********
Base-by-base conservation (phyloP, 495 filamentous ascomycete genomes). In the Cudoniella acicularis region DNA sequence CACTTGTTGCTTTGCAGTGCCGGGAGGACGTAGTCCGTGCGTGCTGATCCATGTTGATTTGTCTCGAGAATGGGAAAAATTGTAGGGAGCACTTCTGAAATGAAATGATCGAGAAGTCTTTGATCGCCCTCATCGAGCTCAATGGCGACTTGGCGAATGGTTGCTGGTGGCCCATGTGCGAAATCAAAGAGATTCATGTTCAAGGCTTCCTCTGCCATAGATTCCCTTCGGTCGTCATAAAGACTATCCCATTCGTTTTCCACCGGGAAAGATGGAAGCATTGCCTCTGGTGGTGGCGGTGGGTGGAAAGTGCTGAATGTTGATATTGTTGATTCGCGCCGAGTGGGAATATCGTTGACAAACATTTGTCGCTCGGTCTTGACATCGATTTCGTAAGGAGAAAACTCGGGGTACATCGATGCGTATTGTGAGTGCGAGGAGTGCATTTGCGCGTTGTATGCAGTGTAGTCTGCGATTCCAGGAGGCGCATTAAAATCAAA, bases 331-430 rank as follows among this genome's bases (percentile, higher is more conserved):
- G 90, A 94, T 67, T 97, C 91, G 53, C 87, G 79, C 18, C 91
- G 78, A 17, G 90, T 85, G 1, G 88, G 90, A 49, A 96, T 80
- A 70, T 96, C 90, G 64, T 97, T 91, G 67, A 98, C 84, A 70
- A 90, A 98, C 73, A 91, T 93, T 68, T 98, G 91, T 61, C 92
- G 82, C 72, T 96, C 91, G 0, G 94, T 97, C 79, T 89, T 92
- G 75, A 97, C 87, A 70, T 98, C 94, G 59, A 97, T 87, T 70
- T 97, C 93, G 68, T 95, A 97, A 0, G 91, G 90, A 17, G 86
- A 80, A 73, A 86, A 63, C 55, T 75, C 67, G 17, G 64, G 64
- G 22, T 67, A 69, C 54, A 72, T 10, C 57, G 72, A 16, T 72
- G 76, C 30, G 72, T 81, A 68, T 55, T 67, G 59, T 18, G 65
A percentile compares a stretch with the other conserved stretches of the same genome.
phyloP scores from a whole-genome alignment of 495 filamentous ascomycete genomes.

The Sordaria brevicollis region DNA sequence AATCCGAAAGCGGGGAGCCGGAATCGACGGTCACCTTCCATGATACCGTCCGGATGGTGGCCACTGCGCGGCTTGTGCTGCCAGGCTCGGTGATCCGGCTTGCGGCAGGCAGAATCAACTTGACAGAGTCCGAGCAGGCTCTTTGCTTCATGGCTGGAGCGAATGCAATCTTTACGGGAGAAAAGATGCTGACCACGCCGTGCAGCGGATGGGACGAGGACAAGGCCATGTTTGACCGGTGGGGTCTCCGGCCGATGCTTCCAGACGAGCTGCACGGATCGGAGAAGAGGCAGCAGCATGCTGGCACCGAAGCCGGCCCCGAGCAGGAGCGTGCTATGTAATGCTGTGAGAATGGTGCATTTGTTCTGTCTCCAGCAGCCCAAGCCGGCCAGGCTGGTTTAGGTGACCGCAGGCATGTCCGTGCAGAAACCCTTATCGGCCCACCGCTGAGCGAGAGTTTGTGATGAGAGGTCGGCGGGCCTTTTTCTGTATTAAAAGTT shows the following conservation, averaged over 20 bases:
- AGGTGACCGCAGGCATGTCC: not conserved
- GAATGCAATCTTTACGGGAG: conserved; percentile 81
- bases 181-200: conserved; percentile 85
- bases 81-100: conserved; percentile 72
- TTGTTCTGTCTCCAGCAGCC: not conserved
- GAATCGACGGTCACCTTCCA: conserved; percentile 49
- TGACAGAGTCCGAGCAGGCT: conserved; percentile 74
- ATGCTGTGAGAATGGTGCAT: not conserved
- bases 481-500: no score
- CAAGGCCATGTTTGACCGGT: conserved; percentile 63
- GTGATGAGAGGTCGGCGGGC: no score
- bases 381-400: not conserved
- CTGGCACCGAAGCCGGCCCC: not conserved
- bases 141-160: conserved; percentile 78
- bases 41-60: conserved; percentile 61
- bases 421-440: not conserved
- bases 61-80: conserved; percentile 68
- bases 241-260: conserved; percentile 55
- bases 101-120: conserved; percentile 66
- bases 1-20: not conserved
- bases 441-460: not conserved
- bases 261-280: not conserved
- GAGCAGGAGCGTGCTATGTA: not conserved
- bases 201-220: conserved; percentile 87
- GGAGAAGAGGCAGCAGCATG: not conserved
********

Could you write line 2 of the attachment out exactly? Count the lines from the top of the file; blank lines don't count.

- G 90, A 94, T 67, T 97, C 91, G 53, C 87, G 79, C 18, C 91